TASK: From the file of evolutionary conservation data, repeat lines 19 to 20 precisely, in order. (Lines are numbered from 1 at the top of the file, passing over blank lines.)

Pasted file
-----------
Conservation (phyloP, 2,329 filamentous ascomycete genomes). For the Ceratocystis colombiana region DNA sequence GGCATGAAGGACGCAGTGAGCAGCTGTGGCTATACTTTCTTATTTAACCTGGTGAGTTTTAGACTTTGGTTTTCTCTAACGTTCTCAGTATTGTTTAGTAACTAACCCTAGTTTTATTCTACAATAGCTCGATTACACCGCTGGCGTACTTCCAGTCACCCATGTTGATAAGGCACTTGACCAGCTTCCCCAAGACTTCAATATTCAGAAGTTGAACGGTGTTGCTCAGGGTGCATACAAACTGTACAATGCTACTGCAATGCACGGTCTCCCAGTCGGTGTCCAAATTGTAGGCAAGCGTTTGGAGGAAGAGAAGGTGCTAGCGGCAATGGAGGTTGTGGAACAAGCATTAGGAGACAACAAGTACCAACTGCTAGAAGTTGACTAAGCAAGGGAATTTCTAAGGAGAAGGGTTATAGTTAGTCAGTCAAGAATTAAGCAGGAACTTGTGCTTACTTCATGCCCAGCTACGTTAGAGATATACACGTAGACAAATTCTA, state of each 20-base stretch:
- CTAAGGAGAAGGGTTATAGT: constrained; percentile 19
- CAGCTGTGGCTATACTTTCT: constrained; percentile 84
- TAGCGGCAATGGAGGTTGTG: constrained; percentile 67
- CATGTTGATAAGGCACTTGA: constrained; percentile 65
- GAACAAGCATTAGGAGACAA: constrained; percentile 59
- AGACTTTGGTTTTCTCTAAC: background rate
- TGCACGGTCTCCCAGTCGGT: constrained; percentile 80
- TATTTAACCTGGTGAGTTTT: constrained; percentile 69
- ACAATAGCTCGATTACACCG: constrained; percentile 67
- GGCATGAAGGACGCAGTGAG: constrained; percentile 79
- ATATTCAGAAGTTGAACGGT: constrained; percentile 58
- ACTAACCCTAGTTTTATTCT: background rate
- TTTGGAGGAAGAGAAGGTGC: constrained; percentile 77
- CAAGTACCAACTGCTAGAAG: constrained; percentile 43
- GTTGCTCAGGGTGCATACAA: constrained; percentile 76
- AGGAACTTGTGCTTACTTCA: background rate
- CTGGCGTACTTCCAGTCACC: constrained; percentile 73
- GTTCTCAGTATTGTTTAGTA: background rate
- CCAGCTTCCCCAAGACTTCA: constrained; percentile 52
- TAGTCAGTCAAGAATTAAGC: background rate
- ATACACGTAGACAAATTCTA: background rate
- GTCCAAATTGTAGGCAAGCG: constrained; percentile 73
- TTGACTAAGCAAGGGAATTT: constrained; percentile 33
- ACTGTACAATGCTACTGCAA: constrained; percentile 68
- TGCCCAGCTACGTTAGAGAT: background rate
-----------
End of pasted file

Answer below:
- GTTCTCAGTATTGTTTAGTA: background rate
- CCAGCTTCCCCAAGACTTCA: constrained; percentile 52